Updated: May 2, 2019
Do you know what learned helplessness is? If you don't, I'm glad you're reading this because I believe everyone should understand what learned helplessness means. Learned helplessness is a psychology term, however you hardly hear the term spoken in the mental health community. This is disappointing because learned helplessness is such a huge symptom of poor mental health, and if people were aware of their learned helplessness, then they'd have an advantage over their well-being.
What is Learned Helplessness?
Learned helplessness is:
"A condition in which a person suffers from a sense of powerlessness, arising from a traumatic event or persistent failure to succeed. It is thought to be one of the underlying causes of depression."
Learned helplessness is the cancer of mental health.
You may think this is an overstatement, or that I don't take cancer seriously because I am comparing it so something you might not be very familiar with. Or if you are, and you disagree, I'd love to hear why in the comments below.
Learned helplessness prevents growth. It prevents the motivation you naturally have to work, and so you're stuck in an endless cycle of "I want to, but I can't." Have you ever sat down and thought, "What is this 'can't' I keep talking about?"
How Does Learned Helplessness Harm Mental Health?
When you get used to the feeling of having no control over your life, you begin to act in a way that reflects that. Many people who have had traumatic experiences out of their control, start to believe they'll never have any control. If you give up, you will never get better. Only giving up releases control of your life, and that's what learned helplessness is- to be blunt.
I'm not bashing people who experience learned helplessness, I've experienced it many times, even for months at a time. It's something that fed into my depression and made it worse, instead of motivating me to seek help for myself. I believed there was no help for me, and I even ignored suggestions from a therapist I used to have, because I didn't think they would make a difference.
This lack of motivation can cause you to plateau, or decline in well-being. Nobody wants this, and many people who don't have motivation to get better don't even know they're lacking that motivation.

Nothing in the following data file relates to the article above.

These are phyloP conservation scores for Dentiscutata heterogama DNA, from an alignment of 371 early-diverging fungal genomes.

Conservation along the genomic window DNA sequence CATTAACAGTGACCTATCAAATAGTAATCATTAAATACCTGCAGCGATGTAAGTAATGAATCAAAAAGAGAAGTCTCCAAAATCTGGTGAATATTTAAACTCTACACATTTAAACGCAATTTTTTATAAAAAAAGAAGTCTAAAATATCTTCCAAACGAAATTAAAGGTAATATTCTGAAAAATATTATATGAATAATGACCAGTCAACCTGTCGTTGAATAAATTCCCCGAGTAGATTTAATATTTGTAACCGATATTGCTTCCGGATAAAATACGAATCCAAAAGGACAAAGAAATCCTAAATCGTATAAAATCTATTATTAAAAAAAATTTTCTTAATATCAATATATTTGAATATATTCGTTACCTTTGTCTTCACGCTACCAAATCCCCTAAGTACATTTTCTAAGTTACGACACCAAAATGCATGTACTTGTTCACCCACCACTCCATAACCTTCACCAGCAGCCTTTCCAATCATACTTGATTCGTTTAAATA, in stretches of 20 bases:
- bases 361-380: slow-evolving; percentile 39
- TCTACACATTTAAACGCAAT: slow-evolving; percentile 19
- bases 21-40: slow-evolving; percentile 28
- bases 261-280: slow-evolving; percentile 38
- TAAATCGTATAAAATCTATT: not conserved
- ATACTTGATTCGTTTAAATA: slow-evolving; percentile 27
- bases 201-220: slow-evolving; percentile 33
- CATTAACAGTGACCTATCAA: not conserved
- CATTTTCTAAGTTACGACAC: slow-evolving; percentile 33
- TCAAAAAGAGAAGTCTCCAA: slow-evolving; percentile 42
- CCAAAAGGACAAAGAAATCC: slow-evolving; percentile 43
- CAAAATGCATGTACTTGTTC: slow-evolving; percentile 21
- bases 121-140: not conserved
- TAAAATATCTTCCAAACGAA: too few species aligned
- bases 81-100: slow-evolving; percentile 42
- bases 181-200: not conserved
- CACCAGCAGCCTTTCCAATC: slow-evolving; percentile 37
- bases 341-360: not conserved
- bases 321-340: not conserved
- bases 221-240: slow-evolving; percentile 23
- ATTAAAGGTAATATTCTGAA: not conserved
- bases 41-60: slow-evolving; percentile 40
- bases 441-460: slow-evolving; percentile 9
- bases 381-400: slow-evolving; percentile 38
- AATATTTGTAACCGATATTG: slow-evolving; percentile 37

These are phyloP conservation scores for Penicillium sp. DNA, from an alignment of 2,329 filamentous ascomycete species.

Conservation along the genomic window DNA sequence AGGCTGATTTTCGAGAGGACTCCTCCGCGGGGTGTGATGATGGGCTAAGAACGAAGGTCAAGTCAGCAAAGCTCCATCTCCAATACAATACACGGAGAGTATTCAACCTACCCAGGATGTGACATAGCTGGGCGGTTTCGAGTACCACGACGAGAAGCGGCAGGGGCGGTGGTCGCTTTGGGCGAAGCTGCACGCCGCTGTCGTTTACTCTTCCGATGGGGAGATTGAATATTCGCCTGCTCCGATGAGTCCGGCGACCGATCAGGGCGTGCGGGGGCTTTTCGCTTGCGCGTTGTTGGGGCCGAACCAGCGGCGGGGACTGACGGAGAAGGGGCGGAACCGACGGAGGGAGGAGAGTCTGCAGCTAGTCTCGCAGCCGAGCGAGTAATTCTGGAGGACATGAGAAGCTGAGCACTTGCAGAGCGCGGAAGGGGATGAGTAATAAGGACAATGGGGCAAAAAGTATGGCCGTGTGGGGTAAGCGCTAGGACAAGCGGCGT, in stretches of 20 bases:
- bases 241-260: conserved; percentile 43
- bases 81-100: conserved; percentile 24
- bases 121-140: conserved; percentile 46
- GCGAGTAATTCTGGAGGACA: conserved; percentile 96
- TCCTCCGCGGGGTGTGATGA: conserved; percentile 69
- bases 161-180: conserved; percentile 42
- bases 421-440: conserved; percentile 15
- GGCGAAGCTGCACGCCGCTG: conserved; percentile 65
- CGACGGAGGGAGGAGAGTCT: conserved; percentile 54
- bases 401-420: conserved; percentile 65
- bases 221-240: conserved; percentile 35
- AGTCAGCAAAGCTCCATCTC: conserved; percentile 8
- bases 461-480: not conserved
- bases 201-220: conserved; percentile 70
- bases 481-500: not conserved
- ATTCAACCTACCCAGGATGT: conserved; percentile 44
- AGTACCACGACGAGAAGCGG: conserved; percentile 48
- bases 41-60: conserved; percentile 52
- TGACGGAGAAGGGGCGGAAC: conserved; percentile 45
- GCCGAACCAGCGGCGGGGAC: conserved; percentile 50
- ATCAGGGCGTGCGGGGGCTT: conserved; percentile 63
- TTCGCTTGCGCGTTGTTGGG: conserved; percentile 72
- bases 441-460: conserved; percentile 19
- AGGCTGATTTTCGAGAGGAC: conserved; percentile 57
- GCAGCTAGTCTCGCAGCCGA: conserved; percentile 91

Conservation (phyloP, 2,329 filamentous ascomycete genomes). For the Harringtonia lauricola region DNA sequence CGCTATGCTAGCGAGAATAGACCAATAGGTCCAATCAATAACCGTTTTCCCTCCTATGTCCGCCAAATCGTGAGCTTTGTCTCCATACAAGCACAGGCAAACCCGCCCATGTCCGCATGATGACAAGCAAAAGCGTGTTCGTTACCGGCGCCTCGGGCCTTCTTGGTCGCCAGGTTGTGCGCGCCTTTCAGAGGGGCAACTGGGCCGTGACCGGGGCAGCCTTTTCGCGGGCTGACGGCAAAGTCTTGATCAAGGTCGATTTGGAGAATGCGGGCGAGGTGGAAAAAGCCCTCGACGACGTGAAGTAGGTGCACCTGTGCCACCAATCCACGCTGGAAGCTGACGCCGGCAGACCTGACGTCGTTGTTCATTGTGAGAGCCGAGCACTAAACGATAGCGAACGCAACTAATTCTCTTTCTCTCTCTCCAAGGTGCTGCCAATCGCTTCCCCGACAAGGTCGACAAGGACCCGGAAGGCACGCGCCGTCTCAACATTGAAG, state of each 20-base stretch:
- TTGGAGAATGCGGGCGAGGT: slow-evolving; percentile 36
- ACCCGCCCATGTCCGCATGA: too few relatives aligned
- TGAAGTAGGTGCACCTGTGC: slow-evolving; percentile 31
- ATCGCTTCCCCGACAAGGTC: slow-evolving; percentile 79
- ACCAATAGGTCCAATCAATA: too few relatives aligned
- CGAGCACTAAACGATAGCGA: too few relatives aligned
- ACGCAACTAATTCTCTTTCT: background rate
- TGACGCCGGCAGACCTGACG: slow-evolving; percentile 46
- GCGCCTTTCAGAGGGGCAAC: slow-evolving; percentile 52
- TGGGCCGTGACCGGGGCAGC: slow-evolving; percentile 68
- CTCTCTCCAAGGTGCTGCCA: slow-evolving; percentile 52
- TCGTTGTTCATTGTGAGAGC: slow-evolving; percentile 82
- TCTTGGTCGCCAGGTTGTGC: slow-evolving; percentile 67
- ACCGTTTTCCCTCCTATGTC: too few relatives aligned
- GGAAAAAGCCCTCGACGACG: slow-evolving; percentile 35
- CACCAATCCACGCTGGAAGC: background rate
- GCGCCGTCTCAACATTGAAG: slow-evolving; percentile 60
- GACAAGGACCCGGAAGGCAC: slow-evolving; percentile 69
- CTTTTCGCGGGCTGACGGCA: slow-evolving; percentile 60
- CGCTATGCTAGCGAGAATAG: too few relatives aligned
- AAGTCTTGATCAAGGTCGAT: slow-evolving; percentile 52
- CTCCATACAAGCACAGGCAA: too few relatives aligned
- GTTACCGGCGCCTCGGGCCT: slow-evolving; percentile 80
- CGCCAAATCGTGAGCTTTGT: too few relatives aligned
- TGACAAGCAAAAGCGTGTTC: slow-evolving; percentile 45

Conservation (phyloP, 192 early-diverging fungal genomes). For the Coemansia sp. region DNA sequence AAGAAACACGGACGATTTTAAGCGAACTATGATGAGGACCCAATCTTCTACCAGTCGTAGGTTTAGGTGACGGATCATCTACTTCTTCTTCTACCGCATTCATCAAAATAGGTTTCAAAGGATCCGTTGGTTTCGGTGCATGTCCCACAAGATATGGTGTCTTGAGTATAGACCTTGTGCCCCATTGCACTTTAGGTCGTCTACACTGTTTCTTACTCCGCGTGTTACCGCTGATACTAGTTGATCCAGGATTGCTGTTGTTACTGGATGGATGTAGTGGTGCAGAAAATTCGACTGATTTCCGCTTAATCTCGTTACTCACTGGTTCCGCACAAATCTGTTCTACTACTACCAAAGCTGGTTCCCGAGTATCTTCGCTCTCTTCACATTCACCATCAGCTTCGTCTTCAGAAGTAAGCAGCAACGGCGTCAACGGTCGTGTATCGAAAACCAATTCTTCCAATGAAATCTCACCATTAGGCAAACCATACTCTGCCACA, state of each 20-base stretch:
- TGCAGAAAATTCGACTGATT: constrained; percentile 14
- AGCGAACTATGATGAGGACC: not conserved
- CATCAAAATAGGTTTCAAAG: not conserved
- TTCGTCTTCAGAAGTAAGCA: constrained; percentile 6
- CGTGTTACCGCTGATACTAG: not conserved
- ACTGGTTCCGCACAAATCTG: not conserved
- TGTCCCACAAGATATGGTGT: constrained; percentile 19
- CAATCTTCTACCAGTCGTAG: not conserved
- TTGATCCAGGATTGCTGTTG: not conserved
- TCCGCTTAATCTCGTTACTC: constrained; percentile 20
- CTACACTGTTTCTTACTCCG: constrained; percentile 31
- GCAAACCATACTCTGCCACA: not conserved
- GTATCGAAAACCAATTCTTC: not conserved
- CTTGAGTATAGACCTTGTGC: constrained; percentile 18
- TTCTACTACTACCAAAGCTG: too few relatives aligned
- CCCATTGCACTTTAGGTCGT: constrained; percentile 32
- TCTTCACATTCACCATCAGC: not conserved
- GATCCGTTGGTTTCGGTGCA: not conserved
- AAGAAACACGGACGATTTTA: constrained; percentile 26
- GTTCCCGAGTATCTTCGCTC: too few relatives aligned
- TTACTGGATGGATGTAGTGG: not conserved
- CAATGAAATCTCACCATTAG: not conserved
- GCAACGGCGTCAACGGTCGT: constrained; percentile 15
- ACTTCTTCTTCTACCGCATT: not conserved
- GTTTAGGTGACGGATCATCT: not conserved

What Can I Do to Prevent or Stop Learned Helplessness?
If you think this situation sounds familiar, or you just want to protect yourself from falling down that slippery slope, then maybe evaluate the experiences that could have influenced you to feel chronically helpless over your own life. To prevent learned helplessness, observe what control you do and don't have over your life, and find ways to cope with the situations you can't control.
Breaking yourself away from learned helplessness is not an easy or fast process. It will take time for you to get in the habit of self-care, find ways to take control of your life, and find peace with the control you don't have. No one has control over their entire life, and some have more than others (even though that's not something I'd like to admit). But this is your life, and if you let past experiences control your future, then you will not have a future. You'll be living in the past for the rest of your life!
Make a list of things you can't control in your life
Make a list of the things you can control in your life (spend a lot of time on this list)
Compare the lists and see if there's anything you could transfer over from what you can't control, to what you can
Take some time to practice self-care*
Be realistic and blunt with yourself, don't "baby" yourself; take care of yourself but don't coddle your mental health
Find new ways to get motivation and stay motivated
Try to observe when you're quick to tell yourself you "can't" and then re-frame your thoughts
*Self-Care: For ideas on self-care, you can visit either of the two options below!
Hopefully this post helped some of you become aware of what learned helplessness is, how it can be harmful, and what you should do to prevent it. I would never try to downplay a past traumatic event in someone's life, or try to tell them to "get over it" because there are things I haven't completely let go of yet. But I just wanted to encourage healthy behavior and help others avoid backsliding in their mental health.
You May Also Be Interested In: 52 Mental Health Journal Prompts for Depression
If you have any comments or questions, I'd love to hear from you in the comments below. I try to respond as quickly as I can to everyone, and if you believe this post was beneficial, please share with your friends and family!
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